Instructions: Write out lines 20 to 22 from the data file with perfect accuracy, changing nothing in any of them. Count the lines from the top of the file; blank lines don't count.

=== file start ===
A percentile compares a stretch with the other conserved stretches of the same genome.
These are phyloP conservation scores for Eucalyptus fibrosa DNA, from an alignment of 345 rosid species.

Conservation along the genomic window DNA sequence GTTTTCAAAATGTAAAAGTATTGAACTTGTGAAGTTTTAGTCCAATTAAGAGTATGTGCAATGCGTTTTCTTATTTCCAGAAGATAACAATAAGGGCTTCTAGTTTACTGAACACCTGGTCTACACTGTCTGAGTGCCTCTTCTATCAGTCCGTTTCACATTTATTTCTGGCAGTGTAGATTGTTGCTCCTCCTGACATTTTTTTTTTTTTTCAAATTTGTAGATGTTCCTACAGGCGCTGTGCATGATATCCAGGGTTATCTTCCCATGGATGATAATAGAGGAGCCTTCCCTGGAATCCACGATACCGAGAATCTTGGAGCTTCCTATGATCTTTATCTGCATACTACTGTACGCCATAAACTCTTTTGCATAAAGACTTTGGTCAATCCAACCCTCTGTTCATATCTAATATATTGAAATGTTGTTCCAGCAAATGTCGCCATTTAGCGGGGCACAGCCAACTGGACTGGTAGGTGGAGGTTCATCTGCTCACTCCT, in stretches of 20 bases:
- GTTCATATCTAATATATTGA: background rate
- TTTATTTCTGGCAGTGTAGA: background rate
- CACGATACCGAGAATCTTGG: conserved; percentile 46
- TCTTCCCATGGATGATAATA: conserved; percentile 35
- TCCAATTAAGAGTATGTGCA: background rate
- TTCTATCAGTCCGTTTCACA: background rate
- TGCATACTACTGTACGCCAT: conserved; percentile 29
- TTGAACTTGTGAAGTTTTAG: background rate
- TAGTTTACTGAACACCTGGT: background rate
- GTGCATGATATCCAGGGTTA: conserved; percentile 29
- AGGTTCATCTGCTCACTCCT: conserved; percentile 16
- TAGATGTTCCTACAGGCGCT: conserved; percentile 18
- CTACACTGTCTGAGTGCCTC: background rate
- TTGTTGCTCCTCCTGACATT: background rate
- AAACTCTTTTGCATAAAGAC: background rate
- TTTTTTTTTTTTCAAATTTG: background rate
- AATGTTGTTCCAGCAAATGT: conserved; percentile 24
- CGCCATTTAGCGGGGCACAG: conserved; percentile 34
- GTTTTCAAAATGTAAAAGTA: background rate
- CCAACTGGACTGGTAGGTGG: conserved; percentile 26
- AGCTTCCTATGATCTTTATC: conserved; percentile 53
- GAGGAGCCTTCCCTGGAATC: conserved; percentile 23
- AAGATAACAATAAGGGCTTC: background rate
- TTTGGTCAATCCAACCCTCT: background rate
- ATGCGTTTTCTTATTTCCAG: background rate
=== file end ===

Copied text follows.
- AATGTTGTTCCAGCAAATGT: conserved; percentile 24
- CGCCATTTAGCGGGGCACAG: conserved; percentile 34
- GTTTTCAAAATGTAAAAGTA: background rate